So, you've decided that you're missing an important element from you training program. You're fed up of those constant injuries keeping you on the sofa instead of on the road and you know you're yet to reach your true potential. 


1. Start light and focus on technique

When you are new to strength training, it is very important that your body learns the correct technique for each new exercise, this is because your body will be unfamiliar with these new movement patterns. Therefore performing slow and controlled movements at the beginning phase of your strength training is vital as your nervous system is being trained more than your muscles.

Once your nervous system is able to recruit the muscle groups properly, it is then time to increase the weight and complexity of the movement. Quickly you will be able to identify your capabilities - if you have lost all form, chances are you have gone too heavy, remember we want QUALITY here. 


 2. Don’t rush, rest is there for a reason

One of the most obvious training characteristics amongst endurance athletes is their insistence to perform high-rep sets and volume, with little rest - they are just ‘wired’ in a certain way. They replicate their ‘non-stop’ aerobic training habits and pump thoughtlessly through the reps, often bouncing from one exercise to another.

However the amount of time we rest is very important if we want to maximise the effects of our training, much like a swim, bike or run set. The right interval length depends on the intensity of your efforts, as well as the type of exercise performed. For example, a heavy set of squats may require a 60-90sec rest compared to 30-45 seconds for lighter/conditioning movements.


 Image: Designed by  Freepik

Image: Designed by Freepik

3. Strength training has a neurological demand, avoid doing when tired

It is important to consider how we schedule our strength sessions into our current training program. This is particularly vital when dealing with athletes on high volume training weeks, as sessions will need to be short and effective.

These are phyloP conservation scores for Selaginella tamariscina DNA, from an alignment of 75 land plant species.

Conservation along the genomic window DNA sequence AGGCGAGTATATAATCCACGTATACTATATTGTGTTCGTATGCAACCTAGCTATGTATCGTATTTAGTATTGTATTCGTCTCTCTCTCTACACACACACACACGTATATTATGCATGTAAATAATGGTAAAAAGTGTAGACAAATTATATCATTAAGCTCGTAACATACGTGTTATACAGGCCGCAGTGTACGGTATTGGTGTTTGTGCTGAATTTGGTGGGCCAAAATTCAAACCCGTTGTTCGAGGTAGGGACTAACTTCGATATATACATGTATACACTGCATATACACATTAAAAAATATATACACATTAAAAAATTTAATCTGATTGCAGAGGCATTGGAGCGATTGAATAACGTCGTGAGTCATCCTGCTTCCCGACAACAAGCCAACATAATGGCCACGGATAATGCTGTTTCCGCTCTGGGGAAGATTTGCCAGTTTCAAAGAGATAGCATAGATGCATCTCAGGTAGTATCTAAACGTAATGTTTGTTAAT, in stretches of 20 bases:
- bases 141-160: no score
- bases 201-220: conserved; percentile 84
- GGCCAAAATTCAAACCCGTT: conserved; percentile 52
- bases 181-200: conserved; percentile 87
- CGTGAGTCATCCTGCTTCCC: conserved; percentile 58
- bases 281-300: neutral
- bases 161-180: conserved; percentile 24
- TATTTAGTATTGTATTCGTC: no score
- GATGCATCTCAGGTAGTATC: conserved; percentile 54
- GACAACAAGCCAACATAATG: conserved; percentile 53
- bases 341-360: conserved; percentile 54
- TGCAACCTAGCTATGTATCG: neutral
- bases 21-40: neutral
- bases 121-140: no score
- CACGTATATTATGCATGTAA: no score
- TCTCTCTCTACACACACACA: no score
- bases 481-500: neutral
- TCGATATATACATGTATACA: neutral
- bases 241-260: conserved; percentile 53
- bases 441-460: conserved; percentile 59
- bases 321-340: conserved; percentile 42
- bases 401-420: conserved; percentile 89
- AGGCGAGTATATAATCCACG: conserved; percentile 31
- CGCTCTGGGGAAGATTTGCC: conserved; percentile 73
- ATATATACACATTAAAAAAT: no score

Your sessions should be no longer than 1 hour, with the majority of the quality work fitting into 30-45 minute.. Due to the neurological demand of strength work,  any longer and you will greatly reduce the effectiveness of not only your strength session but other surrounding sessions. If you aren't in the right mental or physical state for the session, don't be afraid to adjust, lower the intensity and readjust your focus.


4. Weaker side first

It is very common to have some strength discrepancies from side to side and ultimately that is what we are aiming to reduce, by balancing the body out. But be mindful of this and when performing single arm or leg exercises start with your weaker side. This not only ensures full concentration for quality of movement but if you train your dominant side first, your weaker side will never be able to catch up and all you will do is make the difference greater. 


5. Record your sessions

Most of you will religiously upload your data after every swim, bike or run sessions, so get into the habit of doing the same with your strength workouts. Not only will you be able to monitor your improvements, but you will be able to track when you need to progress with either weight or a different training stimulus.

Keeping a record of when you didn't have such great sessions could indicate to you that the scheduling of the session wasn't ideal in relation to your other training, you may have had a big day the day before and this left you flat for you strength work or vice versa. Allow for flexibility.


Found these tips useful? Why not take a look at our StrengthForEnduranceKIT and Online Members Area for details about getting more guidance like this.